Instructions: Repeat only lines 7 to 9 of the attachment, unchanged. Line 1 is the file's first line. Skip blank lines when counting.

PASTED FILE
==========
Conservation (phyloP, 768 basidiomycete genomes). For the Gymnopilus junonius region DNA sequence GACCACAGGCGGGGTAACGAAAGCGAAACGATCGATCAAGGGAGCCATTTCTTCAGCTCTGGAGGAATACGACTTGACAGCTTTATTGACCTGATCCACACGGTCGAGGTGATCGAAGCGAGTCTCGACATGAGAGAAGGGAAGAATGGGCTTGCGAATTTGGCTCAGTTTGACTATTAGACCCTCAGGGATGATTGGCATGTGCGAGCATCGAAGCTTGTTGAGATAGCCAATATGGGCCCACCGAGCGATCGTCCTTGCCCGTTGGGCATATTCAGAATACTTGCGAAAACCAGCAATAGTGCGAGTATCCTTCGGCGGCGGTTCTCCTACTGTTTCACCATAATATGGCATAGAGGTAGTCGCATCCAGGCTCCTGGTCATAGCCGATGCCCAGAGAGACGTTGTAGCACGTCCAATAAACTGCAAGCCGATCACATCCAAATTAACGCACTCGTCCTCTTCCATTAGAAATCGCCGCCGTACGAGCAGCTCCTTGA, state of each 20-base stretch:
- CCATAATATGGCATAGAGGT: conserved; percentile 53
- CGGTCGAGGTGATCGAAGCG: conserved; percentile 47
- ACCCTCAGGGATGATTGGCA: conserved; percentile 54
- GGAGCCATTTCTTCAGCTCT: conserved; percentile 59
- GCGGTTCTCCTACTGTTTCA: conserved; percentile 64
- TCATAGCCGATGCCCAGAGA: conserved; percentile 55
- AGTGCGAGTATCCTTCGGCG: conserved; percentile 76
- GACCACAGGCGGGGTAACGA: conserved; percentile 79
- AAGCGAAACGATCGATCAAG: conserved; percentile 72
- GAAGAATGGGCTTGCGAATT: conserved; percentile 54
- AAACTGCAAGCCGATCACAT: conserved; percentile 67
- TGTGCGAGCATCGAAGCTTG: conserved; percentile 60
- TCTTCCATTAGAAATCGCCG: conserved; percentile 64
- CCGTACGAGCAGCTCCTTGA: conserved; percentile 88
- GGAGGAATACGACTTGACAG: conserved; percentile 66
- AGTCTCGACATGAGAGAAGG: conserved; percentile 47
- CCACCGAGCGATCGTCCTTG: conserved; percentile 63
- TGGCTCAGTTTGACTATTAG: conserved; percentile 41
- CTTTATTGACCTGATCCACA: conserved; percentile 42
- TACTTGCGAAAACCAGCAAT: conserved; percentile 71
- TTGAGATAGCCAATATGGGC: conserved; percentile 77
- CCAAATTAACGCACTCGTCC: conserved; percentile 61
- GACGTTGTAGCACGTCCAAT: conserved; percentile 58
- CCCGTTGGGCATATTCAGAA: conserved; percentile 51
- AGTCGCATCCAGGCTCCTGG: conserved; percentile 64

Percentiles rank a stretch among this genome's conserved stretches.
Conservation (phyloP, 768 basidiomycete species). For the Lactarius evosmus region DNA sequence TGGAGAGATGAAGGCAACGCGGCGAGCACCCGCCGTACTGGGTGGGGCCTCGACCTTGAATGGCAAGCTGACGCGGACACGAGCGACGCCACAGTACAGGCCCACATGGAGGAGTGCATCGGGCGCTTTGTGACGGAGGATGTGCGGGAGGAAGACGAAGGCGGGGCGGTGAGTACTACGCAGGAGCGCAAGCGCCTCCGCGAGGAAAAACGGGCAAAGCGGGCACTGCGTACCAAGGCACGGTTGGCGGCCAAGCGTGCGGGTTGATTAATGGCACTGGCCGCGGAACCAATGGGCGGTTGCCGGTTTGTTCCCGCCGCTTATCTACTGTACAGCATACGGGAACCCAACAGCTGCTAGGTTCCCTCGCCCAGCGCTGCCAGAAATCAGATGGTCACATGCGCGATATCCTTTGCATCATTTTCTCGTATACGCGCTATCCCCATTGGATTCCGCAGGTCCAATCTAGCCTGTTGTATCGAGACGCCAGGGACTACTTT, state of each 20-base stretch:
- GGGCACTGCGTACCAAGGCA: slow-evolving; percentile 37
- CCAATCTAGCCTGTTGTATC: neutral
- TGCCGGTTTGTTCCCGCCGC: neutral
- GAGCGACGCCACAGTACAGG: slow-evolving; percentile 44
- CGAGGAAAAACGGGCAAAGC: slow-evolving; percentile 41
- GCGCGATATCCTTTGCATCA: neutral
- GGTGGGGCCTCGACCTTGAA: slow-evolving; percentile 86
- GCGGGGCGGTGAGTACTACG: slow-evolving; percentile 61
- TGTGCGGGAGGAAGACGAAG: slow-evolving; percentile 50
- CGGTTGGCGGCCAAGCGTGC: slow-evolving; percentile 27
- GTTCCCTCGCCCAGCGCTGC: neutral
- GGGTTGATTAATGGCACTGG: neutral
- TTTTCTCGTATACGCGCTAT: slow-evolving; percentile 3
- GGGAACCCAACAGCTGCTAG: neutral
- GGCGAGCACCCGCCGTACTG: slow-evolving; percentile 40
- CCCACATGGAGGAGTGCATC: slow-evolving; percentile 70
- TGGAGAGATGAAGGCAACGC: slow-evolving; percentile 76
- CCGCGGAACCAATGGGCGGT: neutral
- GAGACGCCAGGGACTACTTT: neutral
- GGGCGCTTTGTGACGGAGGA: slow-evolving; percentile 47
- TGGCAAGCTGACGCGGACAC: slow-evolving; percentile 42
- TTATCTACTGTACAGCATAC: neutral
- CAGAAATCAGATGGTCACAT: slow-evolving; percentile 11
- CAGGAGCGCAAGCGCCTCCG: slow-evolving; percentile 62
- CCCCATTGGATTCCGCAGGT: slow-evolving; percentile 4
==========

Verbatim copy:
- TCATAGCCGATGCCCAGAGA: conserved; percentile 55
- AGTGCGAGTATCCTTCGGCG: conserved; percentile 76
- GACCACAGGCGGGGTAACGA: conserved; percentile 79